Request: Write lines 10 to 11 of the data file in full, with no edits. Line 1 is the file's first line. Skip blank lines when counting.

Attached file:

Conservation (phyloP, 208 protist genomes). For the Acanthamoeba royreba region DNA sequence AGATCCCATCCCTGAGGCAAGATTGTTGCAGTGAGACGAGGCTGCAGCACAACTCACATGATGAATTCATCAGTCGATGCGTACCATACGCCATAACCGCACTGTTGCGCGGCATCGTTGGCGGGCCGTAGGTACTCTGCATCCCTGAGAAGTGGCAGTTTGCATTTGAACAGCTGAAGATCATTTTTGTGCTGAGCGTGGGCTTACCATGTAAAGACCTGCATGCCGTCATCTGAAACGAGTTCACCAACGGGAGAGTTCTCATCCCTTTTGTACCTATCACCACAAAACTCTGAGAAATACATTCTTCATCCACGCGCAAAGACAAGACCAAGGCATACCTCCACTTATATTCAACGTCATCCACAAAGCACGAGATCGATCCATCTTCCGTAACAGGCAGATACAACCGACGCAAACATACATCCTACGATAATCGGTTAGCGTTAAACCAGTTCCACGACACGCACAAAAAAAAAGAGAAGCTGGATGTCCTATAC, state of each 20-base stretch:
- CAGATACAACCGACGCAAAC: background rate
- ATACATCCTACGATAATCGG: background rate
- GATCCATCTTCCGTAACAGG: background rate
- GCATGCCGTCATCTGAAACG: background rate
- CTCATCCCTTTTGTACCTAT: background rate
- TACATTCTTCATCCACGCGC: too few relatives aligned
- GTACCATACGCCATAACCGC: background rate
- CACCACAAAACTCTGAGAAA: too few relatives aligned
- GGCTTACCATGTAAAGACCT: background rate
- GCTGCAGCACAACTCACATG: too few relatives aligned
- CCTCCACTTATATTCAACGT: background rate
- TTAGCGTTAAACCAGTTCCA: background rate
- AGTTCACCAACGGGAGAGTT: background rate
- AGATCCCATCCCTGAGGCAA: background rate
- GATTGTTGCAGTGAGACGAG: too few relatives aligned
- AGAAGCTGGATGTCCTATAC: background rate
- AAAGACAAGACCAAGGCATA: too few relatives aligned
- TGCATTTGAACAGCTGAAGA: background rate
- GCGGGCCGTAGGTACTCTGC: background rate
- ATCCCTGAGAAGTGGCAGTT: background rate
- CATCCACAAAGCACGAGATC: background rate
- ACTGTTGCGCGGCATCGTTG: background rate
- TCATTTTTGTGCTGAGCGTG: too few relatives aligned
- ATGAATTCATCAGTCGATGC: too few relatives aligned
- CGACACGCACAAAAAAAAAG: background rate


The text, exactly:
- GGCTTACCATGTAAAGACCT: background rate
- GCTGCAGCACAACTCACATG: too few relatives aligned